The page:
Tuesday, January 25, 2011

Casting Call


My Amazon Reviews: Hall & Oates "H2O"

4 Out of 5 Stars

Hall & Oates were on a roll by 1982's H2O album. "Voices" provided a creative and commercial resurgence, "Private Eyes" may have been their best album to date, and H20 leads off with one of the duo's all time great singles, the Motown inflected "Maneater." They followed that with the seductive, soulful "One On One," and pushed themselves on an arty, edgy cover of Michael Oldfield's "Family Man." The album exudes confidence and hit-making professionalism, and deservedly peaked at number three on its release.

For the most part, is still holds up. The singles are still the strongest things on the album; at this juncture, Hall & Oates had their finger on the magic motherlode of hit crafting. They were also tapping into just enough of the new wave zeitgeist to keep the songs from teetering into pablum, with the tension of "Crime Pays" and the biting "Go Solo" being as strong as any of the hits. But fatigue is beginning to show, with John Oates' "Italian Girls" being too silly for its own good, and both "Guessing Games" and "At Tension" sounding more than a little like filler. As for Hall, never one to sheath his misogynistic streak, "Open All Night" is less than flattering.

But once you tally in the singles, the album's rating tilts up. The re-issue ups the ante by offering the dance mixes of "Maneater" and "Family Man," along with an expanded mix of "One on One." Daryl Hall and John Oates were riding an express that had a couple more great albums in them, and "H20" comes out of a period where their reach was still grasping hold on everything they were aiming for.

Essential Daryl Hall & John Oates From Time To Time - The Singles Collection Greatest Hits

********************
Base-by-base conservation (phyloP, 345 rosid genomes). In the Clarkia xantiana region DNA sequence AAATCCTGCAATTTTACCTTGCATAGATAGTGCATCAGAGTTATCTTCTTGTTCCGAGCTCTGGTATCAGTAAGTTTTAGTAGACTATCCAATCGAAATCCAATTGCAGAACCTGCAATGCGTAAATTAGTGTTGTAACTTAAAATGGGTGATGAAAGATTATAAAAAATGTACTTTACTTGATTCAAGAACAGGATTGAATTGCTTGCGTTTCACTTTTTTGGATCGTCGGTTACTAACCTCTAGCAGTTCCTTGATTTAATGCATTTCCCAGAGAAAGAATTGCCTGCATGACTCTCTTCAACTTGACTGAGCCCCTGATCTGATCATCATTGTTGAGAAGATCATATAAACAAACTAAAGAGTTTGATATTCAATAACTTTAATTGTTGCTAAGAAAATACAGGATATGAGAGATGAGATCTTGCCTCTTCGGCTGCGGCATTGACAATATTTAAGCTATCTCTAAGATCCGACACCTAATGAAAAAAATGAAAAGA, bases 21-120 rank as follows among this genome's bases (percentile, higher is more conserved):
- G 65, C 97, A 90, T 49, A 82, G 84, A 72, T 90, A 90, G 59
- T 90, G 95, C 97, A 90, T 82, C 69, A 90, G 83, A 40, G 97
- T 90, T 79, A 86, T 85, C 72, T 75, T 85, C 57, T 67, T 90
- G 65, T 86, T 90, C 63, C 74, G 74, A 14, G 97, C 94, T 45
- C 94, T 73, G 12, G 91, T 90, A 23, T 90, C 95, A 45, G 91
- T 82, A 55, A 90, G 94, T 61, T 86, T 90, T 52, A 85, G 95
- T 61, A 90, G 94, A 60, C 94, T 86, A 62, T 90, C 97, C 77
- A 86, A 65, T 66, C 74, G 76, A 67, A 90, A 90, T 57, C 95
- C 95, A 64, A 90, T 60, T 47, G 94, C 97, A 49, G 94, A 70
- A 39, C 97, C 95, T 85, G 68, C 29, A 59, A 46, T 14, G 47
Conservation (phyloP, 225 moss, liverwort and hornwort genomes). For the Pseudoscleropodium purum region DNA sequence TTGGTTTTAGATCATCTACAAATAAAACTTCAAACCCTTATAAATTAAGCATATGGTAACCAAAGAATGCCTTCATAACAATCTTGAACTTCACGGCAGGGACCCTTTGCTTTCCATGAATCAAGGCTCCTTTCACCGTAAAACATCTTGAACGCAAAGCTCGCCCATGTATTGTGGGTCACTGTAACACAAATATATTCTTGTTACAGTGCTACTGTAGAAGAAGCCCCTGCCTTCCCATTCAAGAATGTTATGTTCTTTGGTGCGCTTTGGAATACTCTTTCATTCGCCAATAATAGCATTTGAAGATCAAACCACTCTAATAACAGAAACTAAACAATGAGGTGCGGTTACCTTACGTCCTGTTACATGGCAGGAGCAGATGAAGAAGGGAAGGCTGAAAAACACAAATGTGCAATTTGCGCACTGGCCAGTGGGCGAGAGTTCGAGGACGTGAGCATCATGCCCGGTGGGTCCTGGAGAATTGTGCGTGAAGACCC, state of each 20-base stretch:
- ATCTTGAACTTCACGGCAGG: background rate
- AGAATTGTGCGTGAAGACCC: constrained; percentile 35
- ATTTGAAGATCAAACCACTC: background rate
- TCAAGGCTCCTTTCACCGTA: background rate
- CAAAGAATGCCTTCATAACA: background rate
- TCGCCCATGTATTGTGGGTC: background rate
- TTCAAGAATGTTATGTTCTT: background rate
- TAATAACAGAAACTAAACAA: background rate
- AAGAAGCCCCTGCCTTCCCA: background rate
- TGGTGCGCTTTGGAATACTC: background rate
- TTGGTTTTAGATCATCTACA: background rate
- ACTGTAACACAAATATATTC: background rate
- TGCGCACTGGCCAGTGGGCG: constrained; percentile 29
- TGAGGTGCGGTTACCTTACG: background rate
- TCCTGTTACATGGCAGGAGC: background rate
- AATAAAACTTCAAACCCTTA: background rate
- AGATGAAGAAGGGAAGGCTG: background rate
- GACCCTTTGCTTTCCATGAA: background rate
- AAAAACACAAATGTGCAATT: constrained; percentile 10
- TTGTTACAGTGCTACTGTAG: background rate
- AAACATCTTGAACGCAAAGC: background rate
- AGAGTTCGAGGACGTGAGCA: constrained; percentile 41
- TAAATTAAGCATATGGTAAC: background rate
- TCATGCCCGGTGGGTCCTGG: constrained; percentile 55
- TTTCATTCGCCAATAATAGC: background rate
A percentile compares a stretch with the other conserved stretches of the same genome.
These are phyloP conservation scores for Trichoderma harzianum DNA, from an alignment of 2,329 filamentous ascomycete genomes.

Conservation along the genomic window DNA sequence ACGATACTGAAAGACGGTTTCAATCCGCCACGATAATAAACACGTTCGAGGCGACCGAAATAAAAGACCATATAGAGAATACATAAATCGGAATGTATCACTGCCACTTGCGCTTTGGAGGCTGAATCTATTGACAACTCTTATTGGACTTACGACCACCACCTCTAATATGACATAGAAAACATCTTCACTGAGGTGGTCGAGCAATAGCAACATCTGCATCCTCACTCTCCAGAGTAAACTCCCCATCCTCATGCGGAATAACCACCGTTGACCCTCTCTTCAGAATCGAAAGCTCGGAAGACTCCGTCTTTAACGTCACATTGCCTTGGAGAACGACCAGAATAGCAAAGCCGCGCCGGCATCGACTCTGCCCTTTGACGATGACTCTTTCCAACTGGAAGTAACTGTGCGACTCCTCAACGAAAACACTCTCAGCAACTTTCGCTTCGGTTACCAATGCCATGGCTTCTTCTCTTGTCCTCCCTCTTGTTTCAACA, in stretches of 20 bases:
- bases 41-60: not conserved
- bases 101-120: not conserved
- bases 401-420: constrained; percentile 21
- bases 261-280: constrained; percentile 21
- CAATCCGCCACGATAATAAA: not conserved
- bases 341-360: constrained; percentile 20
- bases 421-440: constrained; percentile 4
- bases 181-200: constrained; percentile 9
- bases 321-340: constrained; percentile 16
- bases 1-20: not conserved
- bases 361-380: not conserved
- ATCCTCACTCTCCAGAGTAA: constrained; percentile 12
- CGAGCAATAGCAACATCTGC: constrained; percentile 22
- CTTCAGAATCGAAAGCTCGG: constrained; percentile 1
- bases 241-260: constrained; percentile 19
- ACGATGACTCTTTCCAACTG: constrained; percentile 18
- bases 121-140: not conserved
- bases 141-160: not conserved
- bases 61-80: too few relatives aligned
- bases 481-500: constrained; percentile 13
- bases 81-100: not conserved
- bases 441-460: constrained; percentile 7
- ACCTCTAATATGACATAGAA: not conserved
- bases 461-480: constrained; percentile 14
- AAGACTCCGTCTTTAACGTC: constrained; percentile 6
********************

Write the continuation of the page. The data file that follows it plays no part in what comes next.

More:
Monday, January 24, 2011

My Amazon Reviews: Tonio K "Life In The Foodchain"

Life in the Food ChainOh, I wish I were as mellow, as, for instance, Jackson Browne  
5 Out of 5 Stars

Tonio K totally rocked my world in 1979. The first time I heard "Life In The Foodchain," I couldn't believe how blunt and brutally funny this guy was. Imagine a punk rock Warren Zevon or a misogynistic folkie who just took a hypodermic full of adrenaline Pulp Fiction style right in his songwriting sternum. That's how far out of this world "Life In The Foodchain" was (and, frankly, still is).

Side one in the old days was a flawless four song sledgehammer the set its aim on the complacent California Rock scene and smashed it to smithereens. In addition to the title track, you get the modern rock hit "Funky Western Civilization," which takes a no-holds-barred looks at the hypocrisy of mankind and shoots it all down in what may be the most offensive/hysterical verse ever played on the radio:

"Well they put Jesus on a cross, they put a hole in JFK,
They put Hitler in the driver's seat and looked the other way."

The side closes with the best Bob Dylan re-write ever. "The Night The Clocks All Quit and The Government Fell" is, well, the only way I can describe it is imagine of Dylan ate some really bad acid in the recording studio, imagined he was watching the Armageddon/apocalypse and recorded his visions with The Clash as his backing band. That's just side one.

The second half falters a bit, since there was almost no way Tonio could have topped it. That doesn't mean the songs are bad, and "Life In The Foodchain" ends with what can only be said is the number one most viciously brutal and hysterically funny Eff-Off song that no-one, and I do mean, no-one, will ever be able to top. "H-A-T-R-E-D" starts off with Tonio gently strumming a guitar and warbling in a hurt, sensitive manner about how hurt he is that is woman has left him...before he softly whispers "But let me kind of put this another way, OK?" At which point all hell breaks loose as Tonio and the band let fly with a rage both frightening and laugh-out-loud nuts, as he screams "I'm gonna K-I-L-L one of us, baby, when I'm sober, I'll decide on which!" The song and the album come to a crashing close, with howls of feedback, chaotic drums, an organ doing the "Louie Louie" riff and Tonio begging "with a little counseling, maybe we can work this out."